Thanks for the info on the flocking, I wasn’t sure what to look for when I considered doing it before

  2. Just one thing looking at the placement of the shim material, Its nit picking but I would recommend getting a piece at the locking side of each screw hole as well so as not to create an issue of the plate bending downwards on that side. Assuming that everything is parallel anyway. From pic 3

    Also if anyone knows the exact specification of the screws so slightly longer ones can be got it would be great info to have. Some are very short if you have to shima lot.

    I also saw a post where one guy after shimming, taped neatly around the adapter where the plate goes on to the adapter to eliminate any possible light leaks in that area. He had shimmed a good bit for one lens but no harm in doing it while you are at the work yourself

  3. If you want to be *really* obsessive you could do what I’ve done a couple of times and make a rectangular mask out of two pieces of flocking (I use self adhesive telescope flocking which may be very similar to your velour) stuck together to ensure that it’s matte on both sides, with the sticky parts left separated at the base to act as tabs. I make one for both ends of the adapter. It’s important to make the rectangular hole just a bit larger than in a purpose built masked adapter, because you’ll never get the alignment exactly right, and you need some room for error. I have seen situations in which this makes a (small) difference…

  4. Can you recommend any adapters that aren’t reflective on the inside? (Particularly for Nikon manual focus lenses)

  5. Hi Phillip, I have a question for you about adapted wide angle lenses: given your vast experience do you see often uneven corner performance caused by the adapter itself? I’m asking because I think I clearly see the problem with all my wides: a 24 fdn Canon, a 20 fdn (with rayqual adapter), a 28 distagon c/y with cheap adapter, a minolta 24-105 @ 24 with ea3 and 4 sony adapter. Is it possibile? Thank you in advance.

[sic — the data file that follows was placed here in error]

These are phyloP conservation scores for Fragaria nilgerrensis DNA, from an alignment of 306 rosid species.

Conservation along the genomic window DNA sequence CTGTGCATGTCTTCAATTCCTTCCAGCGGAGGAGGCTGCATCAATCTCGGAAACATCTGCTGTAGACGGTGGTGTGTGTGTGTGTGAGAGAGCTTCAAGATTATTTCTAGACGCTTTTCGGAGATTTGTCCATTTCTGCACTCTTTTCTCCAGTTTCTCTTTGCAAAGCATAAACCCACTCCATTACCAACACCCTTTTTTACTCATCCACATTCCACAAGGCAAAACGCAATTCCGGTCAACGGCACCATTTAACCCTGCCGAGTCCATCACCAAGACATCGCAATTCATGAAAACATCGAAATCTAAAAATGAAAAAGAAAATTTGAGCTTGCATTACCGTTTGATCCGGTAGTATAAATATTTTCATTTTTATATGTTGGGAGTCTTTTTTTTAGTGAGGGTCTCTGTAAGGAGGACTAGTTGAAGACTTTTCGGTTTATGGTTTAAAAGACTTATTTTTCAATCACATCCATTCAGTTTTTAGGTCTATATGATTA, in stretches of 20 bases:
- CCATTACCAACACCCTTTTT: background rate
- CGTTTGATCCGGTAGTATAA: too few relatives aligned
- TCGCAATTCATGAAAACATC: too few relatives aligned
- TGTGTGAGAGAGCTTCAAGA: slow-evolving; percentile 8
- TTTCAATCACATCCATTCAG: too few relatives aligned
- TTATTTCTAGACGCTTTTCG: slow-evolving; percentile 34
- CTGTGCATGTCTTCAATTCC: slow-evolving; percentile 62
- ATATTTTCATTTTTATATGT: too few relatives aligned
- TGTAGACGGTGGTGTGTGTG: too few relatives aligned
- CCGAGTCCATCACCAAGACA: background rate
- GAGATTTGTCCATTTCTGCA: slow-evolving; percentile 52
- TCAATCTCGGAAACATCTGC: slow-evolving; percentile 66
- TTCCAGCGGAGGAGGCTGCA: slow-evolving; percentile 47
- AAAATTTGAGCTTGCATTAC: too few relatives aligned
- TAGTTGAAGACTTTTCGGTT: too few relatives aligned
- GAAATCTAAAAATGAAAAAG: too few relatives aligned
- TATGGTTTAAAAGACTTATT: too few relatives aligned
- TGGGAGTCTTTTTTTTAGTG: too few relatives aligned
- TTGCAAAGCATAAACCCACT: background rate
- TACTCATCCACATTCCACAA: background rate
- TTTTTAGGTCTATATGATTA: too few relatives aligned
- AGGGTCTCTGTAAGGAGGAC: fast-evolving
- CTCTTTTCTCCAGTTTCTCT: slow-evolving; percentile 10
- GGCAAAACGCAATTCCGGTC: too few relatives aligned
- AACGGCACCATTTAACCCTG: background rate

1. In theory adapters can cause such issues and when I tuned one of my adapters in a very crude way I saw a filted image plane. But I have never seen any issues with a normal adapter and with a Rayqual I would be very surprised if your issues were due to the adapter. Do you have access to other WAs which have symmetric corners? Because you camera mount could be the culprit.

  6. I hope the camera mount is ok, but I guess it’s difficult to check it… probably I have a bad combination of lenses+adapter. For example the 24 fdn although in excellent conditions has focusing ring play. I read this can cause problems to the optics. Maybe also the 24-105 af has some decentring. But how can you really understand if the focus plane is tilted or the lens is defective?

    1. If you vave issues with every single lens/adapter combination you own then there is a pretty high chance that your mount has issues. Maybe you can borrow other native lenses/adapters and check if those work better. If they don’g it is almost certaibly the mount.